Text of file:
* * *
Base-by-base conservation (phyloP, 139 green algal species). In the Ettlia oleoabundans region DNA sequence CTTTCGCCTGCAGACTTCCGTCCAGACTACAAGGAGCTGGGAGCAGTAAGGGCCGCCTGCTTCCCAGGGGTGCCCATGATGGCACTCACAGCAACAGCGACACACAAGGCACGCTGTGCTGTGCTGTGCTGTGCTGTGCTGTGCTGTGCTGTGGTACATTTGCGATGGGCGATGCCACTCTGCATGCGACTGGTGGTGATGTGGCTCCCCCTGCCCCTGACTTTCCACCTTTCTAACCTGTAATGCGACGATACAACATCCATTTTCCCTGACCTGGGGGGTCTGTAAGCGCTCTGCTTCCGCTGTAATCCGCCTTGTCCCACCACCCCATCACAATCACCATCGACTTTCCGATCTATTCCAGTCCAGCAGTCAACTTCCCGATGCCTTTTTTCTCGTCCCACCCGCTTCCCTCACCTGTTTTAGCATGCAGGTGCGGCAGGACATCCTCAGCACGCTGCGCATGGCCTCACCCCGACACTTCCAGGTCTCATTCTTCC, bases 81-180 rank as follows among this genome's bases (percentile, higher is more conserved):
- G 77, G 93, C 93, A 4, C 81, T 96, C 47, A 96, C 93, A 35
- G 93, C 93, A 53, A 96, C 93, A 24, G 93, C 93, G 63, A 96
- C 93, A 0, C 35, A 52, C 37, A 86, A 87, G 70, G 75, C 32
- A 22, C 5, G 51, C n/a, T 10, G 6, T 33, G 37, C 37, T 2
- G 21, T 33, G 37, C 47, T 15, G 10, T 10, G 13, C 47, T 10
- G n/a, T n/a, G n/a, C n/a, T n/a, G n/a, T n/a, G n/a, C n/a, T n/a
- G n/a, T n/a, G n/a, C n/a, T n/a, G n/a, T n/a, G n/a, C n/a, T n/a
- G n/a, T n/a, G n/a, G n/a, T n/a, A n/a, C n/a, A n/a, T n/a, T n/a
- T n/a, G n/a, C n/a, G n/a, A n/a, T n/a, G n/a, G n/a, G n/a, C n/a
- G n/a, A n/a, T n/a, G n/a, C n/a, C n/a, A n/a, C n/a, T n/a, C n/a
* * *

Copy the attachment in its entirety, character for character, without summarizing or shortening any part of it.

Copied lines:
Base-by-base conservation (phyloP, 139 green algal species). In the Ettlia oleoabundans region DNA sequence CTTTCGCCTGCAGACTTCCGTCCAGACTACAAGGAGCTGGGAGCAGTAAGGGCCGCCTGCTTCCCAGGGGTGCCCATGATGGCACTCACAGCAACAGCGACACACAAGGCACGCTGTGCTGTGCTGTGCTGTGCTGTGCTGTGCTGTGCTGTGGTACATTTGCGATGGGCGATGCCACTCTGCATGCGACTGGTGGTGATGTGGCTCCCCCTGCCCCTGACTTTCCACCTTTCTAACCTGTAATGCGACGATACAACATCCATTTTCCCTGACCTGGGGGGTCTGTAAGCGCTCTGCTTCCGCTGTAATCCGCCTTGTCCCACCACCCCATCACAATCACCATCGACTTTCCGATCTATTCCAGTCCAGCAGTCAACTTCCCGATGCCTTTTTTCTCGTCCCACCCGCTTCCCTCACCTGTTTTAGCATGCAGGTGCGGCAGGACATCCTCAGCACGCTGCGCATGGCCTCACCCCGACACTTCCAGGTCTCATTCTTCC, bases 81-180 rank as follows among this genome's bases (percentile, higher is more conserved):
- G 77, G 93, C 93, A 4, C 81, T 96, C 47, A 96, C 93, A 35
- G 93, C 93, A 53, A 96, C 93, A 24, G 93, C 93, G 63, A 96
- C 93, A 0, C 35, A 52, C 37, A 86, A 87, G 70, G 75, C 32
- A 22, C 5, G 51, C n/a, T 10, G 6, T 33, G 37, C 37, T 2
- G 21, T 33, G 37, C 47, T 15, G 10, T 10, G 13, C 47, T 10
- G n/a, T n/a, G n/a, C n/a, T n/a, G n/a, T n/a, G n/a, C n/a, T n/a
- G n/a, T n/a, G n/a, C n/a, T n/a, G n/a, T n/a, G n/a, C n/a, T n/a
- G n/a, T n/a, G n/a, G n/a, T n/a, A n/a, C n/a, A n/a, T n/a, T n/a
- T n/a, G n/a, C n/a, G n/a, A n/a, T n/a, G n/a, G n/a, G n/a, C n/a
- G n/a, A n/a, T n/a, G n/a, C n/a, C n/a, A n/a, C n/a, T n/a, C n/a